Operator cites ‘excessive’ touch-screen sensitivity in tanker grounding


The loaded tanker Damia Desgagnes ran aground in the St. Lawrence River near Iroquois, Ontario, after the main engine was inadvertently shut off from the bridge.

Wendy Jolliffe, a senior marine investigator with the Transportation Safety Board of Canada (TSB), said the 443-foot ship lost propulsion and grounded just before 2300 on June 15. There were 20 people on board and no injuries or pollution were reported. The ship was not damaged.

Authorities determined that someone, or something, triggered an engine shutoff on the bridge’s touch-screen integrated control system.

“It may not have been a crewmember. We may never know the cause of it,” Jolliffe said in a recent interview. “We just know the system ordered an engine shutdown.”

An object might have rolled over a touch screen to cause the shutdown, she added.

Groupe Desgagnes subsidiary Transport Desgagnes blamed the incident on “excessive sensitivity” of the touch screens. The company said the unnamed touch-screen maker was working on a permanent fix.

“In the meantime … the screens targeted by this incident have been covered with a glass shield preventing any accidental access to the touch-screen commands,” said Serge Le Guellec, president and general manager of Transport Desgagnes, based in Quebec City, Quebec.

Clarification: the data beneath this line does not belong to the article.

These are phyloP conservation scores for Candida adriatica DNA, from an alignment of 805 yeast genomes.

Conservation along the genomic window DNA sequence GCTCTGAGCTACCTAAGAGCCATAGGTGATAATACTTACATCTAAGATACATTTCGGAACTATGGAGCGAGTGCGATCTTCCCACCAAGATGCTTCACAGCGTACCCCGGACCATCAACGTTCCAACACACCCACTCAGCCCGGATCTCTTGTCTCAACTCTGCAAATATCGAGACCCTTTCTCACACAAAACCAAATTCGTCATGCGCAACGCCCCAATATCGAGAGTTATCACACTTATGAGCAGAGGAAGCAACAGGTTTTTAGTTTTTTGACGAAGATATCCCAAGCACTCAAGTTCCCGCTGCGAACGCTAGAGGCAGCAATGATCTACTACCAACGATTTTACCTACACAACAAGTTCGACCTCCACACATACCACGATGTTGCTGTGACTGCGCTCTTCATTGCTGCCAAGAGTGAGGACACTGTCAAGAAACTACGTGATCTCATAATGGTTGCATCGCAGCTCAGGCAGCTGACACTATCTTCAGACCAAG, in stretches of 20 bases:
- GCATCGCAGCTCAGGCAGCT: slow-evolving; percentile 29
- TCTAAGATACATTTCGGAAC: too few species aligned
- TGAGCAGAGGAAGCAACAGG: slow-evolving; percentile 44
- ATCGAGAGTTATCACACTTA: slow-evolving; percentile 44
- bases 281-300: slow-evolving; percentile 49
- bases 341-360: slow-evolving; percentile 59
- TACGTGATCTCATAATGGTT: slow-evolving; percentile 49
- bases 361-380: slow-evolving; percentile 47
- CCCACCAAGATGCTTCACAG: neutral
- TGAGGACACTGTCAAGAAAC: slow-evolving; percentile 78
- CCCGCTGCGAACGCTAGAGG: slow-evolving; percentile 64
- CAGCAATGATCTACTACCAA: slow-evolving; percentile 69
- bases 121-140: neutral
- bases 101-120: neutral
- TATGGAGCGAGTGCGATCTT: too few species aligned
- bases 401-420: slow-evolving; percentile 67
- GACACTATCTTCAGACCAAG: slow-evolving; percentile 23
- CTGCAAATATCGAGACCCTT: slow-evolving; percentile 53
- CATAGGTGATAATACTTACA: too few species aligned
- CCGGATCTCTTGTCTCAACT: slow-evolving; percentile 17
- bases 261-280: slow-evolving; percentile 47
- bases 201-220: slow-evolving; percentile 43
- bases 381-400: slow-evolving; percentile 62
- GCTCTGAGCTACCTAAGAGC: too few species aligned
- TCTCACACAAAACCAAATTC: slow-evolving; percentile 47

Damia Desgagnes, a new ship that entered service in April, carried 85,000 barrels of heavy refined oil products. The vessel was headed to Nanticoke, Ontario, from Sorel-Tracy, Quebec. The Canadian-flagged ship can operate on marine diesel or liquefied natural gas.

The vessel grounded bow-first in the soft mud. Crew transferred ballast from the bow to the stern in preparation for the refloating. The Ocean Group tugboats Ocean Georgie Bain and Ocean Serge Genois pulled the tanker back into the navigation channel on June 16.

The tugs escorted the ship through the Iroquois Locks to Johnstown, Ontario, for an investigation of the incident. During discussions on board with crew, authorities determined the touch-screen issue caused the shutdown.

Damia Desgagnes was designed to have an unmanned engine room. This configuration lets wheelhouse personnel monitor all mechanical functions from the bridge. Crew underwent training on the high-tech system at the Turkish yard that built the ship.

In this case, an engineer was on watch in the engine room when the shutdown occurred. “The engines were on bridge control, and the way the vessel was designed as an unattended machine space, it is a function we are likely going to see on more on more and more vessels,” Jolliffe said.

Investigators determined the touch-screen shutdown command did not require a secondary confirmation before stopping the engine. The TSB did not disclose the manufacturer of the system.

The agency is not investigating the incident further, although it likely will address related technology issues in an upcoming communication.

By Professional Mariner Staff